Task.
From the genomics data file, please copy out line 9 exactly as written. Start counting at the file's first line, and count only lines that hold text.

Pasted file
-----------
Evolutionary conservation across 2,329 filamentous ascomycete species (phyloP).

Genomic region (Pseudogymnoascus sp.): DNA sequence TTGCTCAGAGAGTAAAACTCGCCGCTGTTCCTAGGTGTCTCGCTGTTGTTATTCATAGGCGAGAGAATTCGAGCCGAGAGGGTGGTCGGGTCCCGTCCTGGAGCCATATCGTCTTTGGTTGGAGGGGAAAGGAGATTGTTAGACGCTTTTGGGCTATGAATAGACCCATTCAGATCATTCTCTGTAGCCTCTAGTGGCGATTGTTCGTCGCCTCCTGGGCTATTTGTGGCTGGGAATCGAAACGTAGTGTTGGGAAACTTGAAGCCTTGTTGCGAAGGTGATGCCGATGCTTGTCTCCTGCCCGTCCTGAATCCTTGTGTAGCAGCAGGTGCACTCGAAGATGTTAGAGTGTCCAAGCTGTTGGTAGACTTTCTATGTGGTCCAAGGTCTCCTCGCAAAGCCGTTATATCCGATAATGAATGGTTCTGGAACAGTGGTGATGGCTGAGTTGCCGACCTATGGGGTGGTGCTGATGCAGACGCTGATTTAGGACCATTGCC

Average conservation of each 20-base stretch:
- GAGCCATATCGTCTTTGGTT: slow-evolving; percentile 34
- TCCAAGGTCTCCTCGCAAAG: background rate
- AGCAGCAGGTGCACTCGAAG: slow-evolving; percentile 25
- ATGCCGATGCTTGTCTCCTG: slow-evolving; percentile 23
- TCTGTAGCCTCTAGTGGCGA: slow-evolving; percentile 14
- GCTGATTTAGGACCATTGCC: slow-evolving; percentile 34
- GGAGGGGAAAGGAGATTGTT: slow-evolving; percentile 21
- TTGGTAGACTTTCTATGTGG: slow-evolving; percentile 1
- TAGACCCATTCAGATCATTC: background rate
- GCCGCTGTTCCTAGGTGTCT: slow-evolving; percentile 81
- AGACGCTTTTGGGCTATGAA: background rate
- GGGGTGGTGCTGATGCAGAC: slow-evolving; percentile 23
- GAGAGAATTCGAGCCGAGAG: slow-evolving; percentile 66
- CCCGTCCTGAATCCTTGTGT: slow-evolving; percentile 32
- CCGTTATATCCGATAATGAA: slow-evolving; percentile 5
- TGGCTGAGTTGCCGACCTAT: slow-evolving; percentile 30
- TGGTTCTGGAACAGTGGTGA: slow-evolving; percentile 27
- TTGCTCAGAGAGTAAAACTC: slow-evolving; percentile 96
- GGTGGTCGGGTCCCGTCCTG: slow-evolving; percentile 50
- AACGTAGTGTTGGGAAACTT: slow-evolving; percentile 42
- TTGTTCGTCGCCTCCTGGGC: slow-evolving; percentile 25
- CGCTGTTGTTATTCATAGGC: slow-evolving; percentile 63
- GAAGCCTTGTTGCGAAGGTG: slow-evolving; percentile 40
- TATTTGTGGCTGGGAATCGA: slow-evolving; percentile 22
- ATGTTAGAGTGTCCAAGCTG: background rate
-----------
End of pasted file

- GCTGATTTAGGACCATTGCC: slow-evolving; percentile 34